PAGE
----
But then again, i'd have problems crawling under a bed to pull out the Christmas junk, let alone go spelunking.
Natalie Mendoza is cute tho, maybe she could've talked me into it.
sephiroth7x
Member
(10-06-2017, 11:09 AM)
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Captain Phillips 2013 8/10

Finally seen this... been on my watch list for a long time.

Tom Hanks is great in it as he has a habit in recent films to phone it in. Particularly impressed by Barkhad Abdi who I felt delivered a very layered performance. A lot hinged on him to make a character not just totally evil and I think he did well.

I don't know how accurate the story is relative to the real life events but much like Captain Phillips himself, I felt emotionally exhausted by the end. This is not a negative comment by any means, I felt much relief for the character and genuinely felt happy that he managed to get away.

If I had any criticism, it was that I didn't understand Phillips escape plan when he dived out of the lifeboat when he seemed completely trusting in the navy and what they were planning. I felt like if he had just stayed put, he knew that the navy would have saved him. He had told them his seat number, they were aware of the intentions and he knew that there was no way out. why risk being shot? but this could have been the actions perhaps of a desperate man and accurate to the real world events.

Other than this, I am really pleased I watched it. Great movie.
Last edited by sephiroth7x; 10-06-2017 at 11:13 AM. Reason: Adding spoilers
More_Badass
My indie-sense is tingling
(10-06-2017, 01:13 PM)
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If a movie has vampires or demons or some kind of monster, do you automatically consider it to be “horror”? My dad and I got into a debate because he thinks Blade is a horror movie because it has vampires so it has to be horror. So the Van Helsing movie is also horror

I guess you can qualify it as horror action, but even then I think a movie should have an air of terror to be considered horror action and not just action
Last edited by More_Badass; 10-06-2017 at 01:16 PM.
Blader
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(10-06-2017, 01:21 PM)
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Originally Posted by Rhomega Beta

The Passion of Joan of Arc: A movie that doesn't cover Joan's beginnings or battles, but starts at the trial after she's captured. Even in the Silent Era, the actors, especially Reneee Jeanne Falconetti as Joan, but the judges and the priest are great. The cinematography is pretty good as well. It moves at a brisk pace, but doesn't feel too short (it's about 1 hr. 22 min.). The problem I have is the music. There are two versions I found online. One didn't have music, the other did, but it was rock music that I felt didn't fit, so I just turned it off, and I'm curious as to what the original score.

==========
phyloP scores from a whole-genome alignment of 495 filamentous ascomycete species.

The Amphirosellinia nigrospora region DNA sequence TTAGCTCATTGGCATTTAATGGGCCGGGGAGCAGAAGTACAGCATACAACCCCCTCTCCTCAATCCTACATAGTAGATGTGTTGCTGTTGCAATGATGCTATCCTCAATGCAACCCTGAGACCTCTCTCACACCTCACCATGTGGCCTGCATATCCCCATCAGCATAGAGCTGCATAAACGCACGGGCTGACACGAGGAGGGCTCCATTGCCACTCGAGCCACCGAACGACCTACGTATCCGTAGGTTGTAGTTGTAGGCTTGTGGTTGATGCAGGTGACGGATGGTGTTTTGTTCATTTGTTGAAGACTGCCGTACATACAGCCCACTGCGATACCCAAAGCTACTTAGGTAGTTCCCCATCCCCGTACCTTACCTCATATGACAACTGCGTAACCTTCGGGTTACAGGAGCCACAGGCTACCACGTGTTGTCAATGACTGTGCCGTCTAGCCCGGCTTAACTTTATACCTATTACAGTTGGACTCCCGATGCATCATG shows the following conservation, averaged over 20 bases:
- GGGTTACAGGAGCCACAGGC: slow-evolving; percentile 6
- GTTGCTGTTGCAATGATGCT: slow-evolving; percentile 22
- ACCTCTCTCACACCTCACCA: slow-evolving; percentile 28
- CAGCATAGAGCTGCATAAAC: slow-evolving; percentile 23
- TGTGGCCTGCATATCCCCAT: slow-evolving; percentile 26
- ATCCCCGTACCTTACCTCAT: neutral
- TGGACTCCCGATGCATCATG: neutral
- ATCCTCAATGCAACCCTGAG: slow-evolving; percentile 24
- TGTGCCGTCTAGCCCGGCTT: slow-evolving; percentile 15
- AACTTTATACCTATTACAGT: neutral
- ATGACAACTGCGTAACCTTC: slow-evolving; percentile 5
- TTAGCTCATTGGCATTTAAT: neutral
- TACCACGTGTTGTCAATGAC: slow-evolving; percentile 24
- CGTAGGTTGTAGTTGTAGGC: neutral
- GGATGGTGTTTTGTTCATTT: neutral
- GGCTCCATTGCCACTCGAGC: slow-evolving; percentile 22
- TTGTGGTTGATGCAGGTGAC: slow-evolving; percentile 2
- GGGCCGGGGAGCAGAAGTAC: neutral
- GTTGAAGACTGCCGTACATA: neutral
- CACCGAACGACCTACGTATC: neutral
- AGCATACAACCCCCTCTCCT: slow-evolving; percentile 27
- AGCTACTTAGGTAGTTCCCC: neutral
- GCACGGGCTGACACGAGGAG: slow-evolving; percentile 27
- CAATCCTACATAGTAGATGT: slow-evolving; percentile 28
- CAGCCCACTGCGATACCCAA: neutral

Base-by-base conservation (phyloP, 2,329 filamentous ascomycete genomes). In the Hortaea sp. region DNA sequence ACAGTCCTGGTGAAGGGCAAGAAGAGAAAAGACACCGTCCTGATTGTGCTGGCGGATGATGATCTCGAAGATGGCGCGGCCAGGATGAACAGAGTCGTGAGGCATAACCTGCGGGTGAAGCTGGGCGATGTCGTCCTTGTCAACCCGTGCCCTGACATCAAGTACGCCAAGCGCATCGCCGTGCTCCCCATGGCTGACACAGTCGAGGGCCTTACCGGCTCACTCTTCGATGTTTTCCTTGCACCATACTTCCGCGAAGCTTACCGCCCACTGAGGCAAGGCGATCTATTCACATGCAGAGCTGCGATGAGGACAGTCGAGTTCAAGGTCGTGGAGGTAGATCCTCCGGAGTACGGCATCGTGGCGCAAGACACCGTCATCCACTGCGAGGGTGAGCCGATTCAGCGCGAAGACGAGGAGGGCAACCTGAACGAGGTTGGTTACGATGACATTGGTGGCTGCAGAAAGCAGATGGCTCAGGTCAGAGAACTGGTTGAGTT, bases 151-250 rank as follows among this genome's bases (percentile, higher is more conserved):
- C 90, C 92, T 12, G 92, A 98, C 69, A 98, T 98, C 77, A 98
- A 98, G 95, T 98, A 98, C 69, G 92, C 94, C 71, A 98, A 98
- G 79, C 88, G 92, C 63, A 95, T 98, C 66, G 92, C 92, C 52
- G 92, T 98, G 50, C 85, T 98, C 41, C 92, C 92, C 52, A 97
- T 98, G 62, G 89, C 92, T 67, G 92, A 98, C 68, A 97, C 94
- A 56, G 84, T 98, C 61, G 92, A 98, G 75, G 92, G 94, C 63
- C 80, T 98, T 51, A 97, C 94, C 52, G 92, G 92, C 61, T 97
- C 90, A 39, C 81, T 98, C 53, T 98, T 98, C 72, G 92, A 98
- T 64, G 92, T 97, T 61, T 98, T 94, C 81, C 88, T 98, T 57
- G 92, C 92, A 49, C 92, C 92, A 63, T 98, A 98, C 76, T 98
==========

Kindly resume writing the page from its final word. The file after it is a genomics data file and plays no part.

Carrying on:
Either way, it's a great silent film worth checking out.

There is no original score. There were a few different scores when the film first came out, but Dreyer never marked any of them or later scores as *the* soundtrack for the movie.

The score on the Criterion release though (I think it's called Voices of Light? Choir of Light? Something like that) is great and I think is what most people usually recommend for it.
Last edited by Blader; 10-06-2017 at 01:49 PM.
lordxar
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(10-06-2017, 01:37 PM)
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Originally Posted by More_Badass

If a movie has vampires or demons or some kind of monster, do you automatically consider it to be “horror”? My dad and I got into a debate because he thinks Blade is a horror movie because it has vampires so it has to be horror. So the Van Helsing movie is also horror

I guess you can qualify it as horror action, but even then I think a movie should have an air of terror to be considered horror action and not just action

Letterboxd lists Blade with two genres, action and horror lol.
AngmarsKing701
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(10-06-2017, 01:37 PM)
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Originally Posted by UrbanRats

Got lazy yesterday, and instead of the Russian epic, i just rewatched The Descent.
This movie is just ace, bad green screen and all.

However, monsters are the least scary part, and honestly, reality is way worse than fiction.

No, this movie has it all backwards, because i'd rather get eaten by blind vampires, than get stuck under 20 meters of rocks.
But then again, i'd have problems crawling under a bed to pull out the Christmas junk, let alone go spelunking.
Natalie Mendoza is cute tho, maybe she could've talked me into it.

I totally agree with you. If they had skipped the monsters and just gotten lost in the subterranean caverns it would have been a more harrowing experience.

But I find that with a lot of horror, that once the monster is revealed it kinda goes downhill. The imagination paints a much more horrid possibility than reality.
Ventilaator
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(10-06-2017, 01:47 PM)